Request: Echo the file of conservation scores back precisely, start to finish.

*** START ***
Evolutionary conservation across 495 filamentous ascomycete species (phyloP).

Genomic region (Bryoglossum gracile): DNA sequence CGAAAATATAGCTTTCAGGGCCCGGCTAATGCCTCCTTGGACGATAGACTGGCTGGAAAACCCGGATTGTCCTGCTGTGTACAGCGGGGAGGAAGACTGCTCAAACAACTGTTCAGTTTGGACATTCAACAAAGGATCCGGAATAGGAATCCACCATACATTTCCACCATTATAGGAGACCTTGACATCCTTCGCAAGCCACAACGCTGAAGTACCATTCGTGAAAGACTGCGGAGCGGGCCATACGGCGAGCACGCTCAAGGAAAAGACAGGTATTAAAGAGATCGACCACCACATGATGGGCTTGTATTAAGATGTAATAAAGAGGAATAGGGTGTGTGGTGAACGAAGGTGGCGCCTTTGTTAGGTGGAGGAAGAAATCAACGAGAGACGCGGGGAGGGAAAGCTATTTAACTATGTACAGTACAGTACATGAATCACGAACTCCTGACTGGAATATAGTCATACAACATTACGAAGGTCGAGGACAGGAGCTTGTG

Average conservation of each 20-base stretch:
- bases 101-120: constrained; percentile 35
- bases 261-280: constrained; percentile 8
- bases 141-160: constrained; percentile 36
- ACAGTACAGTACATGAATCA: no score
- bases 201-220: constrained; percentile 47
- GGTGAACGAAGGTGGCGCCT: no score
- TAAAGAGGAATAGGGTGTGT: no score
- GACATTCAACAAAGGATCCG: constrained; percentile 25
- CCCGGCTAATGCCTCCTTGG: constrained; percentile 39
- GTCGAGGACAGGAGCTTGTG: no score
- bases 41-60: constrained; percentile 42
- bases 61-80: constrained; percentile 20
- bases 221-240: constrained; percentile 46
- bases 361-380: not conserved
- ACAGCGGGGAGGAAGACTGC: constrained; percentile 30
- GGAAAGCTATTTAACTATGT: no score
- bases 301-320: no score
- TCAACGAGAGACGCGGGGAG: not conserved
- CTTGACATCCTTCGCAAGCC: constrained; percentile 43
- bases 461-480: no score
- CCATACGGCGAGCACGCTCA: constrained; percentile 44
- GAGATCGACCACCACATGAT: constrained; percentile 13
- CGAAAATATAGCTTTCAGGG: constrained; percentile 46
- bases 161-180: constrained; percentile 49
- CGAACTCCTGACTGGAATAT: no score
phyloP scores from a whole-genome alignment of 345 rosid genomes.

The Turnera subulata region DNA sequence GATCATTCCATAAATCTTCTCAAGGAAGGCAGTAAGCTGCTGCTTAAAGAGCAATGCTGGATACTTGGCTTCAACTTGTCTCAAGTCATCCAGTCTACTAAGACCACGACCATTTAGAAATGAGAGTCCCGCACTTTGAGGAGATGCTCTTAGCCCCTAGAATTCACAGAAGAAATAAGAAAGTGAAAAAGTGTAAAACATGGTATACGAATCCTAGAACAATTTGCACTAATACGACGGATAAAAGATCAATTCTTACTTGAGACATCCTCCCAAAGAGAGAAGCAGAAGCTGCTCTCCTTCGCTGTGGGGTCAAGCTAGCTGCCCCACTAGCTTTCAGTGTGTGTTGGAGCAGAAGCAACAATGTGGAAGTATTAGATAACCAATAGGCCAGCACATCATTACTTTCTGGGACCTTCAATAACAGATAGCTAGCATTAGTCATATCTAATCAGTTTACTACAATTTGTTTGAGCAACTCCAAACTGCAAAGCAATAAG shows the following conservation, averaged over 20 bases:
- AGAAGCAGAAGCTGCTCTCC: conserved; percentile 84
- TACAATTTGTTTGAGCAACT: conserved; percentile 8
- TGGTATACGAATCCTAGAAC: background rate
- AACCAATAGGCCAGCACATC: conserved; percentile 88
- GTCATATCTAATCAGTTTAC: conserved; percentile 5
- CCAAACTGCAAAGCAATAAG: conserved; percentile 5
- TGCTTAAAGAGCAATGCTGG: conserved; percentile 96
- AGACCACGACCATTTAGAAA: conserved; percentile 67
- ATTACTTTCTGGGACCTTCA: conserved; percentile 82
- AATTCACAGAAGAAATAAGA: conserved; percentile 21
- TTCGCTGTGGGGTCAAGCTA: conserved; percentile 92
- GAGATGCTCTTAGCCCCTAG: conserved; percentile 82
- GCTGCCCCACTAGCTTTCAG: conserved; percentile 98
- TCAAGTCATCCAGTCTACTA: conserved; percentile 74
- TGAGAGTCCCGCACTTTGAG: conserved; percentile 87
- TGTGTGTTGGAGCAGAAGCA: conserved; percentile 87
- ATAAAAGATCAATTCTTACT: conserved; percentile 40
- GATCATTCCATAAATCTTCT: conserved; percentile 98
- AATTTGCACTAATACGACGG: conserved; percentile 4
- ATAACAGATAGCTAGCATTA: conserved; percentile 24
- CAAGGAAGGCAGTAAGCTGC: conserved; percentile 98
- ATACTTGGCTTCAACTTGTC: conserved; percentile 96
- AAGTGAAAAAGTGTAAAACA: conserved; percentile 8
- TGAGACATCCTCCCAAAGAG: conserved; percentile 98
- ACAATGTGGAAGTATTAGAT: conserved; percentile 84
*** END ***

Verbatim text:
Evolutionary conservation across 495 filamentous ascomycete species (phyloP).

Genomic region (Bryoglossum gracile): DNA sequence CGAAAATATAGCTTTCAGGGCCCGGCTAATGCCTCCTTGGACGATAGACTGGCTGGAAAACCCGGATTGTCCTGCTGTGTACAGCGGGGAGGAAGACTGCTCAAACAACTGTTCAGTTTGGACATTCAACAAAGGATCCGGAATAGGAATCCACCATACATTTCCACCATTATAGGAGACCTTGACATCCTTCGCAAGCCACAACGCTGAAGTACCATTCGTGAAAGACTGCGGAGCGGGCCATACGGCGAGCACGCTCAAGGAAAAGACAGGTATTAAAGAGATCGACCACCACATGATGGGCTTGTATTAAGATGTAATAAAGAGGAATAGGGTGTGTGGTGAACGAAGGTGGCGCCTTTGTTAGGTGGAGGAAGAAATCAACGAGAGACGCGGGGAGGGAAAGCTATTTAACTATGTACAGTACAGTACATGAATCACGAACTCCTGACTGGAATATAGTCATACAACATTACGAAGGTCGAGGACAGGAGCTTGTG

Average conservation of each 20-base stretch:
- bases 101-120: constrained; percentile 35
- bases 261-280: constrained; percentile 8
- bases 141-160: constrained; percentile 36
- ACAGTACAGTACATGAATCA: no score
- bases 201-220: constrained; percentile 47
- GGTGAACGAAGGTGGCGCCT: no score
- TAAAGAGGAATAGGGTGTGT: no score
- GACATTCAACAAAGGATCCG: constrained; percentile 25
- CCCGGCTAATGCCTCCTTGG: constrained; percentile 39
- GTCGAGGACAGGAGCTTGTG: no score
- bases 41-60: constrained; percentile 42
- bases 61-80: constrained; percentile 20
- bases 221-240: constrained; percentile 46
- bases 361-380: not conserved
- ACAGCGGGGAGGAAGACTGC: constrained; percentile 30
- GGAAAGCTATTTAACTATGT: no score
- bases 301-320: no score
- TCAACGAGAGACGCGGGGAG: not conserved
- CTTGACATCCTTCGCAAGCC: constrained; percentile 43
- bases 461-480: no score
- CCATACGGCGAGCACGCTCA: constrained; percentile 44
- GAGATCGACCACCACATGAT: constrained; percentile 13
- CGAAAATATAGCTTTCAGGG: constrained; percentile 46
- bases 161-180: constrained; percentile 49
- CGAACTCCTGACTGGAATAT: no score
phyloP scores from a whole-genome alignment of 345 rosid genomes.

The Turnera subulata region DNA sequence GATCATTCCATAAATCTTCTCAAGGAAGGCAGTAAGCTGCTGCTTAAAGAGCAATGCTGGATACTTGGCTTCAACTTGTCTCAAGTCATCCAGTCTACTAAGACCACGACCATTTAGAAATGAGAGTCCCGCACTTTGAGGAGATGCTCTTAGCCCCTAGAATTCACAGAAGAAATAAGAAAGTGAAAAAGTGTAAAACATGGTATACGAATCCTAGAACAATTTGCACTAATACGACGGATAAAAGATCAATTCTTACTTGAGACATCCTCCCAAAGAGAGAAGCAGAAGCTGCTCTCCTTCGCTGTGGGGTCAAGCTAGCTGCCCCACTAGCTTTCAGTGTGTGTTGGAGCAGAAGCAACAATGTGGAAGTATTAGATAACCAATAGGCCAGCACATCATTACTTTCTGGGACCTTCAATAACAGATAGCTAGCATTAGTCATATCTAATCAGTTTACTACAATTTGTTTGAGCAACTCCAAACTGCAAAGCAATAAG shows the following conservation, averaged over 20 bases:
- AGAAGCAGAAGCTGCTCTCC: conserved; percentile 84
- TACAATTTGTTTGAGCAACT: conserved; percentile 8
- TGGTATACGAATCCTAGAAC: background rate
- AACCAATAGGCCAGCACATC: conserved; percentile 88
- GTCATATCTAATCAGTTTAC: conserved; percentile 5
- CCAAACTGCAAAGCAATAAG: conserved; percentile 5
- TGCTTAAAGAGCAATGCTGG: conserved; percentile 96
- AGACCACGACCATTTAGAAA: conserved; percentile 67
- ATTACTTTCTGGGACCTTCA: conserved; percentile 82
- AATTCACAGAAGAAATAAGA: conserved; percentile 21
- TTCGCTGTGGGGTCAAGCTA: conserved; percentile 92
- GAGATGCTCTTAGCCCCTAG: conserved; percentile 82
- GCTGCCCCACTAGCTTTCAG: conserved; percentile 98
- TCAAGTCATCCAGTCTACTA: conserved; percentile 74
- TGAGAGTCCCGCACTTTGAG: conserved; percentile 87
- TGTGTGTTGGAGCAGAAGCA: conserved; percentile 87
- ATAAAAGATCAATTCTTACT: conserved; percentile 40
- GATCATTCCATAAATCTTCT: conserved; percentile 98
- AATTTGCACTAATACGACGG: conserved; percentile 4
- ATAACAGATAGCTAGCATTA: conserved; percentile 24
- CAAGGAAGGCAGTAAGCTGC: conserved; percentile 98
- ATACTTGGCTTCAACTTGTC: conserved; percentile 96
- AAGTGAAAAAGTGTAAAACA: conserved; percentile 8
- TGAGACATCCTCCCAAAGAG: conserved; percentile 98
- ACAATGTGGAAGTATTAGAT: conserved; percentile 84